Level Measures – maximising local value: placemaking budgets & partnerships | Wednesday 20 September from 11.00 a.m. to 12.00 p.m.
Localis’s report ‘Level Measures – a modern agenda for public service integration’ sought to ask how well-equipped England’s local authorities are to navigate the twin tasks of reformed local service provision and successful placemaking in the short and medium-term.
Among the seven principles a modern agenda for public service integration, we called for:
- Reliable, consistent and long-term funding – to unlock the efficiencies which planning service provision over the long-term can provide.
- Furthermore, our policy recommendation was that councils should enjoy revenue support for their neighbourhood service provision combined with money allocated through capital pots into a single placemaking budget.
Localis called for the following as key recommendations for modern whole place public service integration:
- Multi-year placemaking budgets of a minimum five-year timespan to plan service delivery and levelling up.
- Formation of council-led placemaking boards with local partners and key stakeholders to provide input into strategy and delivery.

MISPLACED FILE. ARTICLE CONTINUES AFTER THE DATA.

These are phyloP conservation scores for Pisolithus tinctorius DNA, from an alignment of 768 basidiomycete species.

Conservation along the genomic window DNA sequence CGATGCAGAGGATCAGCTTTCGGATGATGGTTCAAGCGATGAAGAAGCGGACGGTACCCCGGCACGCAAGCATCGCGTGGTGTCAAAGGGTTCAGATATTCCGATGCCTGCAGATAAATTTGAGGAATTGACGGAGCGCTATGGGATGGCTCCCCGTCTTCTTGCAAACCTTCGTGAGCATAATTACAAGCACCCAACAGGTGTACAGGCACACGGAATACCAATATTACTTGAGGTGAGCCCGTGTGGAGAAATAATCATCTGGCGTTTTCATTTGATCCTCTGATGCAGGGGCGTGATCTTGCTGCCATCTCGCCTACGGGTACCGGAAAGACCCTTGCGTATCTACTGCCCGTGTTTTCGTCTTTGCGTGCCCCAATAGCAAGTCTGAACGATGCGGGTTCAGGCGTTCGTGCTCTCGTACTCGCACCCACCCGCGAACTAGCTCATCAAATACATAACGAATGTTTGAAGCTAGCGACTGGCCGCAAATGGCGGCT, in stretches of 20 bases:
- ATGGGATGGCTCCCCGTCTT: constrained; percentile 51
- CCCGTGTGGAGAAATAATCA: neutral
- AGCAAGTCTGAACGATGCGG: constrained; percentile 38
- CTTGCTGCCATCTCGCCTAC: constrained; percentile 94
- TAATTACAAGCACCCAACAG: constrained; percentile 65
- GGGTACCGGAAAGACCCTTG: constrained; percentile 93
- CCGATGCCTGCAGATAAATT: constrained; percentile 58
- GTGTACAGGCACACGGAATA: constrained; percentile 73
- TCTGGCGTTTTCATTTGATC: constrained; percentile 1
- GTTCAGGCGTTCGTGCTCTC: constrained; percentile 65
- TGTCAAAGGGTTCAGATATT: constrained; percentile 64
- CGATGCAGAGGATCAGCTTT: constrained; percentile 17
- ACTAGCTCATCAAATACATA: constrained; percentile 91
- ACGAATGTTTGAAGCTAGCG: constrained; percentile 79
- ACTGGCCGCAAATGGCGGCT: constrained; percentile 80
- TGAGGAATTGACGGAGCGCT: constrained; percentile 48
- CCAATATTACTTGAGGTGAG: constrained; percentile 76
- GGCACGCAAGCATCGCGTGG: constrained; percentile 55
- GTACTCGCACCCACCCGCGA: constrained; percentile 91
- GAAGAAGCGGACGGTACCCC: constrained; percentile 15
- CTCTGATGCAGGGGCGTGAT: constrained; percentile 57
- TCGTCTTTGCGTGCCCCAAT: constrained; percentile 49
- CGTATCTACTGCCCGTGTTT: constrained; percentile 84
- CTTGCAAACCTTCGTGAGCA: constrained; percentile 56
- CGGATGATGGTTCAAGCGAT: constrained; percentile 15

- Long-term view towards reestablishing the kind of ‘whole place’ budgets as a universal standard.
- Partnership frameworks based on long-term strategic goals which maximise local value. Level Measures recommended working with the private and third sectors should be done in a relational, strategic manger where the priorities for residents are clearly spelled out and delivered by all partners.
If we are to seek – against a backdrop of static public finances – maximum local value from long-term budgeting and the benefits of strategic and relational commissioning, this webinar asks us to consider:
- Have we learned all there is to be learned from various attempts, single regeneration budgets and the like, on what a single placemaking budget could look like and the potential it could offer for improved public service delivery?
- What would good placemaking budgeting look like in the current context, and what kind of community benefits and service efficiencies could be unlocked?
- Given the need to make the local pound stretch furthest, how great is the opportunity for good partnership working with private and third sector organisations to generate the economic, environmental and social value benefits which communities truly desire? And what obstacles might limit the full integration and realisation of commissioned public services?
- Andy Foster, Regional Director, Capita
- Joanne Pitt, Principal Advisor, Local Government, CIPFA
- Rebecca Cox, Principal Policy Adviser, Local Government Association
- Matt Gladstone, chief executive, Peterborough City Council
- Jonathan Werran, Localis (chair)
In association with: